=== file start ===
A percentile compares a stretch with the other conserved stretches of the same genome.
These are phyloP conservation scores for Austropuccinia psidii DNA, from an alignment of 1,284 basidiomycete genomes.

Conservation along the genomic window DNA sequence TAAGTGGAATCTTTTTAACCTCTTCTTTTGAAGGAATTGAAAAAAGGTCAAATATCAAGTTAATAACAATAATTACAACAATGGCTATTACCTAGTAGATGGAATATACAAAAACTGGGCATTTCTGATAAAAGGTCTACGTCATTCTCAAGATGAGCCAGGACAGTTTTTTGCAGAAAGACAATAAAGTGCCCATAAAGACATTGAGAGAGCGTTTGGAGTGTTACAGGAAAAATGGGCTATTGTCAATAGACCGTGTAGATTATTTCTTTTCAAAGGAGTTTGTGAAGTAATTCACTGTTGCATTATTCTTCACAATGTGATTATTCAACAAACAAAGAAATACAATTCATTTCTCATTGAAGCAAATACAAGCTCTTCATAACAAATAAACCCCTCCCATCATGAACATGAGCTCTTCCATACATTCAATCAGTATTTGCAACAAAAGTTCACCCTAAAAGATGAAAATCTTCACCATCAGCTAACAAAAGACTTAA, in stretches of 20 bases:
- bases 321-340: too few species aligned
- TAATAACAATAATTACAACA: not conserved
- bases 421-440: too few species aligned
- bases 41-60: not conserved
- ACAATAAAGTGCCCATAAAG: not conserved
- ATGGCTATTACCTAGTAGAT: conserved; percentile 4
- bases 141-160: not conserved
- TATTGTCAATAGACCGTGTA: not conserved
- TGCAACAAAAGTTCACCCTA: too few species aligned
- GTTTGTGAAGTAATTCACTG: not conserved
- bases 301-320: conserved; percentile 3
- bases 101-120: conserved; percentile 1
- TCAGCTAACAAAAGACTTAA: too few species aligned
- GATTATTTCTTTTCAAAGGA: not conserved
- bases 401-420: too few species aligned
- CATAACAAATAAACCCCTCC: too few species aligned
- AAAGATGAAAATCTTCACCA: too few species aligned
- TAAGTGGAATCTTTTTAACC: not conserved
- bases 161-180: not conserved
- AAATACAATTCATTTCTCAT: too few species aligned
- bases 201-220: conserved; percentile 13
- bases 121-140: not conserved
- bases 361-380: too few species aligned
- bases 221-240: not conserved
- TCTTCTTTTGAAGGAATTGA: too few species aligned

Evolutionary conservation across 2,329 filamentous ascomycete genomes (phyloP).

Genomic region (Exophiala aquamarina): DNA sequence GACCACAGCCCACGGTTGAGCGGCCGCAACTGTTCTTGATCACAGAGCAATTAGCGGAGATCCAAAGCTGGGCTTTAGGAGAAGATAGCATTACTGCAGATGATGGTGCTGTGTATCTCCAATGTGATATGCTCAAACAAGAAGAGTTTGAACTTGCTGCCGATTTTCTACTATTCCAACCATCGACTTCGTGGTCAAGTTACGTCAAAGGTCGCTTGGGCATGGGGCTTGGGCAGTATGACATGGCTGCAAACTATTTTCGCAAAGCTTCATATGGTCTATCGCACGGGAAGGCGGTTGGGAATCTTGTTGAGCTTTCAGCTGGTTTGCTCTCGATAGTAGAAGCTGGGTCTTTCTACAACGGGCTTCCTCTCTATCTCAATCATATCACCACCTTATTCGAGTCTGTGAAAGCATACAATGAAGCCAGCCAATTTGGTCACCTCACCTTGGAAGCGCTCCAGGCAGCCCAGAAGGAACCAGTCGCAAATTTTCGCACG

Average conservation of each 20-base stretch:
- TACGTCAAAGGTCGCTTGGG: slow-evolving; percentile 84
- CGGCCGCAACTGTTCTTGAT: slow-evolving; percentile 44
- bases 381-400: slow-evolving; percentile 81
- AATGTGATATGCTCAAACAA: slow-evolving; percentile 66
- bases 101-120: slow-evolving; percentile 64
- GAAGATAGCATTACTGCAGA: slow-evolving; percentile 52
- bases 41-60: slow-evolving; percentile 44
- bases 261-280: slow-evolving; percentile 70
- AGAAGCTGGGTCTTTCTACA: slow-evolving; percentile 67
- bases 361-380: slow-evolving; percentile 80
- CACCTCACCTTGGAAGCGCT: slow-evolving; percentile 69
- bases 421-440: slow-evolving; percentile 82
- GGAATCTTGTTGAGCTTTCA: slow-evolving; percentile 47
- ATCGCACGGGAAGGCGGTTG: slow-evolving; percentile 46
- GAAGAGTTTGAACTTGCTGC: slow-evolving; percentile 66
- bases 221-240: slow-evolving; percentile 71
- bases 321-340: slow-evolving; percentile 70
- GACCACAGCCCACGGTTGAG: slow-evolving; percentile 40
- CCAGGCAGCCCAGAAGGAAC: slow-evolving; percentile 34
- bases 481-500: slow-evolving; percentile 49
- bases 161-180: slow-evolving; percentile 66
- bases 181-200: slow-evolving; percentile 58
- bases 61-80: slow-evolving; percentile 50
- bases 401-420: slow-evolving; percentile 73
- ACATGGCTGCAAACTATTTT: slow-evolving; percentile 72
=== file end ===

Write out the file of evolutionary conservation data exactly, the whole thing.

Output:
A percentile compares a stretch with the other conserved stretches of the same genome.
These are phyloP conservation scores for Austropuccinia psidii DNA, from an alignment of 1,284 basidiomycete genomes.

Conservation along the genomic window DNA sequence TAAGTGGAATCTTTTTAACCTCTTCTTTTGAAGGAATTGAAAAAAGGTCAAATATCAAGTTAATAACAATAATTACAACAATGGCTATTACCTAGTAGATGGAATATACAAAAACTGGGCATTTCTGATAAAAGGTCTACGTCATTCTCAAGATGAGCCAGGACAGTTTTTTGCAGAAAGACAATAAAGTGCCCATAAAGACATTGAGAGAGCGTTTGGAGTGTTACAGGAAAAATGGGCTATTGTCAATAGACCGTGTAGATTATTTCTTTTCAAAGGAGTTTGTGAAGTAATTCACTGTTGCATTATTCTTCACAATGTGATTATTCAACAAACAAAGAAATACAATTCATTTCTCATTGAAGCAAATACAAGCTCTTCATAACAAATAAACCCCTCCCATCATGAACATGAGCTCTTCCATACATTCAATCAGTATTTGCAACAAAAGTTCACCCTAAAAGATGAAAATCTTCACCATCAGCTAACAAAAGACTTAA, in stretches of 20 bases:
- bases 321-340: too few species aligned
- TAATAACAATAATTACAACA: not conserved
- bases 421-440: too few species aligned
- bases 41-60: not conserved
- ACAATAAAGTGCCCATAAAG: not conserved
- ATGGCTATTACCTAGTAGAT: conserved; percentile 4
- bases 141-160: not conserved
- TATTGTCAATAGACCGTGTA: not conserved
- TGCAACAAAAGTTCACCCTA: too few species aligned
- GTTTGTGAAGTAATTCACTG: not conserved
- bases 301-320: conserved; percentile 3
- bases 101-120: conserved; percentile 1
- TCAGCTAACAAAAGACTTAA: too few species aligned
- GATTATTTCTTTTCAAAGGA: not conserved
- bases 401-420: too few species aligned
- CATAACAAATAAACCCCTCC: too few species aligned
- AAAGATGAAAATCTTCACCA: too few species aligned
- TAAGTGGAATCTTTTTAACC: not conserved
- bases 161-180: not conserved
- AAATACAATTCATTTCTCAT: too few species aligned
- bases 201-220: conserved; percentile 13
- bases 121-140: not conserved
- bases 361-380: too few species aligned
- bases 221-240: not conserved
- TCTTCTTTTGAAGGAATTGA: too few species aligned

Evolutionary conservation across 2,329 filamentous ascomycete genomes (phyloP).

Genomic region (Exophiala aquamarina): DNA sequence GACCACAGCCCACGGTTGAGCGGCCGCAACTGTTCTTGATCACAGAGCAATTAGCGGAGATCCAAAGCTGGGCTTTAGGAGAAGATAGCATTACTGCAGATGATGGTGCTGTGTATCTCCAATGTGATATGCTCAAACAAGAAGAGTTTGAACTTGCTGCCGATTTTCTACTATTCCAACCATCGACTTCGTGGTCAAGTTACGTCAAAGGTCGCTTGGGCATGGGGCTTGGGCAGTATGACATGGCTGCAAACTATTTTCGCAAAGCTTCATATGGTCTATCGCACGGGAAGGCGGTTGGGAATCTTGTTGAGCTTTCAGCTGGTTTGCTCTCGATAGTAGAAGCTGGGTCTTTCTACAACGGGCTTCCTCTCTATCTCAATCATATCACCACCTTATTCGAGTCTGTGAAAGCATACAATGAAGCCAGCCAATTTGGTCACCTCACCTTGGAAGCGCTCCAGGCAGCCCAGAAGGAACCAGTCGCAAATTTTCGCACG

Average conservation of each 20-base stretch:
- TACGTCAAAGGTCGCTTGGG: slow-evolving; percentile 84
- CGGCCGCAACTGTTCTTGAT: slow-evolving; percentile 44
- bases 381-400: slow-evolving; percentile 81
- AATGTGATATGCTCAAACAA: slow-evolving; percentile 66
- bases 101-120: slow-evolving; percentile 64
- GAAGATAGCATTACTGCAGA: slow-evolving; percentile 52
- bases 41-60: slow-evolving; percentile 44
- bases 261-280: slow-evolving; percentile 70
- AGAAGCTGGGTCTTTCTACA: slow-evolving; percentile 67
- bases 361-380: slow-evolving; percentile 80
- CACCTCACCTTGGAAGCGCT: slow-evolving; percentile 69
- bases 421-440: slow-evolving; percentile 82
- GGAATCTTGTTGAGCTTTCA: slow-evolving; percentile 47
- ATCGCACGGGAAGGCGGTTG: slow-evolving; percentile 46
- GAAGAGTTTGAACTTGCTGC: slow-evolving; percentile 66
- bases 221-240: slow-evolving; percentile 71
- bases 321-340: slow-evolving; percentile 70
- GACCACAGCCCACGGTTGAG: slow-evolving; percentile 40
- CCAGGCAGCCCAGAAGGAAC: slow-evolving; percentile 34
- bases 481-500: slow-evolving; percentile 49
- bases 161-180: slow-evolving; percentile 66
- bases 181-200: slow-evolving; percentile 58
- bases 61-80: slow-evolving; percentile 50
- bases 401-420: slow-evolving; percentile 73
- ACATGGCTGCAAACTATTTT: slow-evolving; percentile 72